Bad W126 window regulator

Another long standing to-do list item on my 300SE was the passengers side window.   Over time, the window would slip down so there was half a centimeter gap at the top.   It would also make a clunking sound at the top of the window travel.

I had purchased a good used W126 window regulator a couple of years back.   Yesterday I decided to try and fit the regulator.   To get to the W126 window regulator, the door card must be removed.     To do so, there a few screws holding it in place.    Two holding the little chrome embellisher near the door striker,  one behind the plastic backing for the door pull and three for the arm-rest.     Once the screws are out, the door card lifts up and out.   Many of these are damaged when people attempt to just pull it outwards.

Behind the door card is a moisture barrier.   Mine was in a sorry state.

W126 window regulator

I will replace this after I get the window regulator working properly. Next step was to check why the regulator wasn’t working properly. A quick test confirmed the behavior I had seen.

When I took a closer look at the mechanism, it was pretty clear why the motor was jumping like that.   The regulator was missing multiple teeth.

W126 window regulatorI wasn’t able to replace the regulator as the used unit I had was quite different to what was installed in the car.   Doing further research, it turns out it is for a coupe.    This isn’t so bad as having a coupe spare is quite useful as they are now hard to come by.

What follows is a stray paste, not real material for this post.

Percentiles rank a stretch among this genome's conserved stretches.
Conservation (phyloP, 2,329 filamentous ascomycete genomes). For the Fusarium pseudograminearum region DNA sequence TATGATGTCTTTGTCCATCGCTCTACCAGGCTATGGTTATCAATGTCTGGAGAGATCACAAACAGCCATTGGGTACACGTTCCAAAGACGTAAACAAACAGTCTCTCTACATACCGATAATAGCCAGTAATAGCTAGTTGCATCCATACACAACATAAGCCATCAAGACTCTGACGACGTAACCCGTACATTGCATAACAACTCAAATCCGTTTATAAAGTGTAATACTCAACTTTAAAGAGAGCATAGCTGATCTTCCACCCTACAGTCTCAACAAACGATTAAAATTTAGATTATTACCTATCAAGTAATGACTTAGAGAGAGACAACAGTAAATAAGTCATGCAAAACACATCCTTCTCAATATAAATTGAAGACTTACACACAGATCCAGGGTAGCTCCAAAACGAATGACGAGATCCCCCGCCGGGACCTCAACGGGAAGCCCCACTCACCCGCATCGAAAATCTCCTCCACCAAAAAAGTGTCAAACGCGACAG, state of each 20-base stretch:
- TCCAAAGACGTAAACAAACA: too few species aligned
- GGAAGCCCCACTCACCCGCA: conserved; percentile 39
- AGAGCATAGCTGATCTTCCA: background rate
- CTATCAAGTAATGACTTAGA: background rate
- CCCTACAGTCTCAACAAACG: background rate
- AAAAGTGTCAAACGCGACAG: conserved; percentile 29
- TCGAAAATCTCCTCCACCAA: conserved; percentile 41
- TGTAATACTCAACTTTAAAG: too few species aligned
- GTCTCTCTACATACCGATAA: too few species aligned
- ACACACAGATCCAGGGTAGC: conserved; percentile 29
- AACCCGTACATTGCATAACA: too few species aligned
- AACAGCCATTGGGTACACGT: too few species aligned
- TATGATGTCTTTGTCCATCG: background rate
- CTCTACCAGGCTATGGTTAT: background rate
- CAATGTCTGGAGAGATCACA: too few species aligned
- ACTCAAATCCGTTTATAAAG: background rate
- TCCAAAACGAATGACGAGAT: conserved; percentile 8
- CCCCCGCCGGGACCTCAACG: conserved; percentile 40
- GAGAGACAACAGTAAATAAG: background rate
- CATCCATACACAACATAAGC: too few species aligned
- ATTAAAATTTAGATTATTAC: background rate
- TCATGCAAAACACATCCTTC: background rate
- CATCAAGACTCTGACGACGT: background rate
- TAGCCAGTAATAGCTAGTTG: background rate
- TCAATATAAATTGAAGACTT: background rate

Looking at the parts catalog there are two regulator types possible for my car.   The first type was made by Brose and has part number 126 720 13 46.   I have this type on my car.   The second was made by Reitter & Schefenacker and has part number 126 720 17 46.   I understand the main difference is the number of teeth on the motor.   Therefore the difference doesn’t matter if you’re going to swap the regulator and motor as a unit.

While I was doing this job I noticed another wiring harness in the door.   It even had the little Mercedes-Benz pin connectors, so it was unlikely to be aftermarket.   Most aftermarket radios and alarms I have found in these cars were quite sloppily installed with the wires just twisted together.

I started a thread on the ozBenz forum and it turns out that it is likely from option code 551, which was the anti-theft system.   An unusual option for a low spec 300SE like this one.

Anti-theftI’ll leave the door card off while I source the new regulator.   It sure makes a difference to road noise though.

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